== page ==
Google Android is an operating system that was originally designed for smartphones, but these days it also supports tablets, TVs, smartwatches, and more. It’s not really designed to replace a desktop operating system like Windows or Ubuntu, but there have been a number of attempts to modify the open source Android operating system to make it feel more like a desktop OS.
This year Chinese startup Jide launched Remix OS, which a version of Android with a taskbar, support for multi-window apps, and other desktop-style features.
Enter the Jide Remix Mini. The folks at Jide launched a Kickstarter campaign for this low-cost, low-power mini PC with Remix OS in July, hoping to raise $50,000.
By the time the campaign ended this week, Jide had raised more than $1.6 million from more than 20,000 people.
- Jide should have more than enough money to ship the first Remix Mini devices in October, as promised.
- This campaign was a whole lot more popular than one Jide ran for the Remix Ultra Tablet earlier this year.
The Jide Remix Ultra is an 11.6 inch tablet with an NVIDIA Tegra 4 processor, a built-in kickstand, and a keyboard cover. It looks a lot like a Microsoft Surface tablet, but it runs Android/Remix OS instead of Windows.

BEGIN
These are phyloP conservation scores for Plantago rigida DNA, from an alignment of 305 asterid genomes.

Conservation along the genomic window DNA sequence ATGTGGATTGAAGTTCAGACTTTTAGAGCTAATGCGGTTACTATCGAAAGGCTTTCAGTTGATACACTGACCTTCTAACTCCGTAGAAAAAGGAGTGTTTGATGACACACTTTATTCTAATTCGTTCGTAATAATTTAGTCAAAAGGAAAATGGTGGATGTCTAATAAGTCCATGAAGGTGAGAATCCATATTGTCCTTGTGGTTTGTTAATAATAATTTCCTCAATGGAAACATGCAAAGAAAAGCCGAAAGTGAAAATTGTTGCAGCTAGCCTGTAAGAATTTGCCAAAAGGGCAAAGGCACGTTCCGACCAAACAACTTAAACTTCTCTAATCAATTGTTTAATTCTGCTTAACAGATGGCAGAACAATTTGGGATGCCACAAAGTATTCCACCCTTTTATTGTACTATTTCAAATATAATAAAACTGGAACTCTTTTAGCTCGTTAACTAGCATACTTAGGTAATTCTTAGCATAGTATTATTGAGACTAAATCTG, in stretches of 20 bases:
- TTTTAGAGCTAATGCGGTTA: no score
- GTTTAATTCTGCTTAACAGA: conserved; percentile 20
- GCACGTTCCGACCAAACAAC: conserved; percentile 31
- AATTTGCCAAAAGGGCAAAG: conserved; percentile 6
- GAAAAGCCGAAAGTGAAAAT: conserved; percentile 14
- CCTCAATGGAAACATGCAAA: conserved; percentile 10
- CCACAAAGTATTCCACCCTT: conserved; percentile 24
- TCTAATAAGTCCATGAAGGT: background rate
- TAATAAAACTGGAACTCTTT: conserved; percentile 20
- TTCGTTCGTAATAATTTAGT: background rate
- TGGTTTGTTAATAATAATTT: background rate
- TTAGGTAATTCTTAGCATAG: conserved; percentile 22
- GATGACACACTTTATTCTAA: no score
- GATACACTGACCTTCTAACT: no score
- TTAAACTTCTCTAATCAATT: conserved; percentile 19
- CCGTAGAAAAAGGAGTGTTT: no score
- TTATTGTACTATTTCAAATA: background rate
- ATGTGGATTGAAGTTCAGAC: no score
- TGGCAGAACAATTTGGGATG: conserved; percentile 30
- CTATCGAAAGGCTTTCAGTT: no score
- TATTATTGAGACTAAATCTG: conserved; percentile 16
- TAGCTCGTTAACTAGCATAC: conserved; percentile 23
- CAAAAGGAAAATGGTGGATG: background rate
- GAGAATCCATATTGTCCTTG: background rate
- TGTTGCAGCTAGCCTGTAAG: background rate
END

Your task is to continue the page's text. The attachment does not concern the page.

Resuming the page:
While the Remix Ultra provided us with an early look at what Remix OS could do, the tablet was priced at about $400 for folks who didn’t manage to score a better price during the early days of the Kickstarter campaign for that device.
The Remix Mini, on the other hand, is a much more affordable device. Backers of the Kickstarter campaign were able to request one for pledges of $20 to $50, depending on the configuration. That price doesn’t include shipping, which adds an extra $15 to $30 to the price.
Still, the Remix Mini offers the cheapest way to try Remix OS (unless you already have a Nexus 9 or Nexus 10 tablet, in which case you can install it as a custom ROM), which might help explain the success of this campaign.
Now that the Kickstarter campaign has ended, Jide is continuing to take reservations for Remix Mini devices at the company’s website.
The Remix Mini is a small device that measures just 4.9″ x 3.5″ x 1″. But it’s got the heart of a low-power computer, including a 1.5 GHz Allwinner ARM Cortex-A53 quad-core processor, up to 2GB of RAM, up to 16GB of storage, 802.11b/g/n WiFi, Bluetooth 4.0, and HDMI output. It has two USB 2.0 ports, an Ethernet jack, and a headphone jack.
In other words, all you need to do is plug in a keyboard, mouse, and display to use the Remix Mini like a PC. Then you can fire up a web browser, an Android version of Microsoft Office (or other productivity software), or any other app available from the Google Play Store.
Note that many of those apps are designed for touchscreen displays, but most should also work with keyboard and mouse input. But while Remix OS certainly makes Android feel a bit more like Windows, it’s still just a fancy version of Android. You can’t run Windows apps unless there are Android versions of them available, and while you can resize and reposition some apps, others basically have two modes: full-screen, or smartphone-shaped windows.